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Whistleblowing, or the resistance to institutional wrongdoing from within

Published in The Harvard Review of Philosophy. 2021
Abstract The article discusses the resort to whistleblowing as a form of resistance to institutional wrongdoing that comes from within an institution. The resort to whistleblowing can take either an individual or an institutional form. As an individual act of resistance, whistleblowing has often been presented as a last resort against institutional wrongdoing whose justification draws on normative arguments for civil disobedience. The institutional form we present in this article shows a nontrivial sense in which a “normalized resort” to whistleblowing can be morally justified as an ordinary practice to resist institutional wrongdoing. Whistleblowing is thus a component of an institutional ethics of office that calls on officeholders' responsibility to engage in practices of self-scrutiny and self-correction of institutional dysfunctions. The integration of the justification of the resort to whistleblowing within this framework emphasizes the importance of entrusting the oversight of institutional action primarily to institutional members.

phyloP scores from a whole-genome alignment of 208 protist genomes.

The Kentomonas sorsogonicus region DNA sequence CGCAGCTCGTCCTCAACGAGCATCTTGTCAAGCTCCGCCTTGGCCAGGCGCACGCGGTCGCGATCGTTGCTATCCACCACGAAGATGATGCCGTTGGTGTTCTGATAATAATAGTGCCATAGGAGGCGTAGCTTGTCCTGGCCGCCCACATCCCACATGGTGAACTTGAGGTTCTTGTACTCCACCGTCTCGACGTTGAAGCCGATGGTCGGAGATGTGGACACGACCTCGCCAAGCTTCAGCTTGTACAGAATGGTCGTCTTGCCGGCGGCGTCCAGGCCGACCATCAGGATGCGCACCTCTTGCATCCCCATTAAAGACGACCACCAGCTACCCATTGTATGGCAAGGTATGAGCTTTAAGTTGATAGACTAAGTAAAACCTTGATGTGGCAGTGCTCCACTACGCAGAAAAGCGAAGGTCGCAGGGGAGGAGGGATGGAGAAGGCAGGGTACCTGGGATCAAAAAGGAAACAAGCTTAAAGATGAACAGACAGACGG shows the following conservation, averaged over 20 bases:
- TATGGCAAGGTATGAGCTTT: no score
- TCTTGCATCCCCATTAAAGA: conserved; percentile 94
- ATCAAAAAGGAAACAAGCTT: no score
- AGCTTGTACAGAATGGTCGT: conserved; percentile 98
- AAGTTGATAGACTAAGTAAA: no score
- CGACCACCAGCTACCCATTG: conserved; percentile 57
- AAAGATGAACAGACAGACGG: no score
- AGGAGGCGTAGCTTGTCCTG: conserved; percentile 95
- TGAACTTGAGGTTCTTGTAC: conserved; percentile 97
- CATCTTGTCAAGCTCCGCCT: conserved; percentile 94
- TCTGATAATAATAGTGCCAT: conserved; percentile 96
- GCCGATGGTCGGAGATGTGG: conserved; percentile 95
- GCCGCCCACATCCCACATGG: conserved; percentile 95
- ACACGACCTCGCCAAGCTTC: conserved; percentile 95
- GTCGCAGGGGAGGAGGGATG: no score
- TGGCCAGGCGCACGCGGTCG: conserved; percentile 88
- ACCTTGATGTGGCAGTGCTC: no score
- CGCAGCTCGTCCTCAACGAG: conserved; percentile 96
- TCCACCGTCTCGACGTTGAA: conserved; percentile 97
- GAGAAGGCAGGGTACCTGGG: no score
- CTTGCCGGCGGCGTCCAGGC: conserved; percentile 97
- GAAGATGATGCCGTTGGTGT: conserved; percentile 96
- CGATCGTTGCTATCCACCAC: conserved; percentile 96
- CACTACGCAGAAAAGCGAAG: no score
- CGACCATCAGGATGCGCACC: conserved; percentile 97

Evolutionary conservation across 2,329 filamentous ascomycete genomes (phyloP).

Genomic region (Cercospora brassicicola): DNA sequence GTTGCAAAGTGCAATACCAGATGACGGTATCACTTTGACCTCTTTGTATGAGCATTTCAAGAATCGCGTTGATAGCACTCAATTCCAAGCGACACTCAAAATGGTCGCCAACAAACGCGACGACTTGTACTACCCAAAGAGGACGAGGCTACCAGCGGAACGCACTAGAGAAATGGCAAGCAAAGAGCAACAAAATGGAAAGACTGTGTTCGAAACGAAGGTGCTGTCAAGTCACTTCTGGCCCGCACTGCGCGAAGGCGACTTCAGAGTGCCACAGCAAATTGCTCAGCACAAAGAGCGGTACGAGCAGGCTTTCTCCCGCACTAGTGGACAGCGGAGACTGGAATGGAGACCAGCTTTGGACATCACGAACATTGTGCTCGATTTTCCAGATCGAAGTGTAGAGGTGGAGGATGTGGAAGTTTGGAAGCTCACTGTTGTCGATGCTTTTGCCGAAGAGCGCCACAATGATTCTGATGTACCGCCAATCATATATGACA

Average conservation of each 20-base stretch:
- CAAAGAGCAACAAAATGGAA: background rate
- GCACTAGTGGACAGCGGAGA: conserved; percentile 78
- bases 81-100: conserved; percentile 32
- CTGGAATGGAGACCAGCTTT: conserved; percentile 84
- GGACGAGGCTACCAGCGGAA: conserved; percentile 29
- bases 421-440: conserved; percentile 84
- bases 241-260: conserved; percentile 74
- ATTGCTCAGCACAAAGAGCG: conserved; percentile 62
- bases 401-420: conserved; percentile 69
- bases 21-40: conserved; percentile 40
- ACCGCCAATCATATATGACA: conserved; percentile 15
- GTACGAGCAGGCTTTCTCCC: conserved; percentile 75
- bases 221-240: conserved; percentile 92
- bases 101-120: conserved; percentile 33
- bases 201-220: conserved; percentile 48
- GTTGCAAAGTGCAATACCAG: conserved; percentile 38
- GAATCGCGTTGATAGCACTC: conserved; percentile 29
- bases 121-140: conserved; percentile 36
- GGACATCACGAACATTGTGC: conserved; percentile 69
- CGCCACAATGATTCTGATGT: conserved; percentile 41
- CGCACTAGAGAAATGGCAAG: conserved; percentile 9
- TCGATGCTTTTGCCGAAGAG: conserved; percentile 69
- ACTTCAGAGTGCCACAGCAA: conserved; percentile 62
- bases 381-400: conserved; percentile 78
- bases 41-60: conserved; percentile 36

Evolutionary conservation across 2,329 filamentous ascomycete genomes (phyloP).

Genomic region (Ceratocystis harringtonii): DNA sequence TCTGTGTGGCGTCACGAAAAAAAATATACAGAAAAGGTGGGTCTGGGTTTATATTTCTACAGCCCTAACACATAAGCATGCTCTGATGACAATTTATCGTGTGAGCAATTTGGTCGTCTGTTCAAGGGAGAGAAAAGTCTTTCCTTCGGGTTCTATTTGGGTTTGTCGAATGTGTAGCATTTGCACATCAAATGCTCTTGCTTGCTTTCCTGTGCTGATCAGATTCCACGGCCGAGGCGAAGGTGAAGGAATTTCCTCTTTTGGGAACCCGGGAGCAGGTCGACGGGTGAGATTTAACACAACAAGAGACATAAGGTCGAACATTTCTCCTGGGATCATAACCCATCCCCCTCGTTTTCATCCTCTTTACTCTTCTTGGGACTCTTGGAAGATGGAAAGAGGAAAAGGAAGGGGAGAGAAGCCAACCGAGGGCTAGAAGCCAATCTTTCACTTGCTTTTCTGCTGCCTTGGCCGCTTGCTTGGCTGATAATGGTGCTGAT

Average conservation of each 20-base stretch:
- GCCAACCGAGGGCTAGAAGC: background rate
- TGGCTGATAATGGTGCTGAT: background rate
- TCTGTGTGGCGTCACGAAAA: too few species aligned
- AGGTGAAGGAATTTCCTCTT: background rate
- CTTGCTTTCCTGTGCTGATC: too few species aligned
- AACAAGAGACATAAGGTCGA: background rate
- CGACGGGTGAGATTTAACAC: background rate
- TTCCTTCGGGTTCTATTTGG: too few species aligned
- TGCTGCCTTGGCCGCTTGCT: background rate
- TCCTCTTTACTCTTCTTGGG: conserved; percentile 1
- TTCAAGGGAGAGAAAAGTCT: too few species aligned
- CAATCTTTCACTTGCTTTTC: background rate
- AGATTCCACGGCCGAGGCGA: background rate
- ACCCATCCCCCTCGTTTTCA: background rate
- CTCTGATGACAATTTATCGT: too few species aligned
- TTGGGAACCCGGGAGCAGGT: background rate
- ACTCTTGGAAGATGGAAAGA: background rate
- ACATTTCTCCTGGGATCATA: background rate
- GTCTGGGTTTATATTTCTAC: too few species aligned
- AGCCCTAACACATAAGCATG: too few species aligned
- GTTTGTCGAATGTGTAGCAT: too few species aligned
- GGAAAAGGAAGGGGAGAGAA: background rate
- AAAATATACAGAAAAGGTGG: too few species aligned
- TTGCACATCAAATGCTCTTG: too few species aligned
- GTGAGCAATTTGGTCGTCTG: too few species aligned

Keywords WhistleblowingResistanceCivil disobedienceEthics of officeVigilantismLegal enforcement of moralsPolitical philosophyPolitical theory
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Swiss National Science Foundation: Entrust. Endogenous Institutional Trustworthiness
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BOCCHIOLA, Michele, CEVA, Emanuela. Whistleblowing, or the resistance to institutional wrongdoing from within. In: The Harvard Review of Philosophy, 2021. doi: 10.5840/harvardreview20217735 https://archive-ouverte.unige.ch/unige:153874

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Deposited on : 2021-08-16

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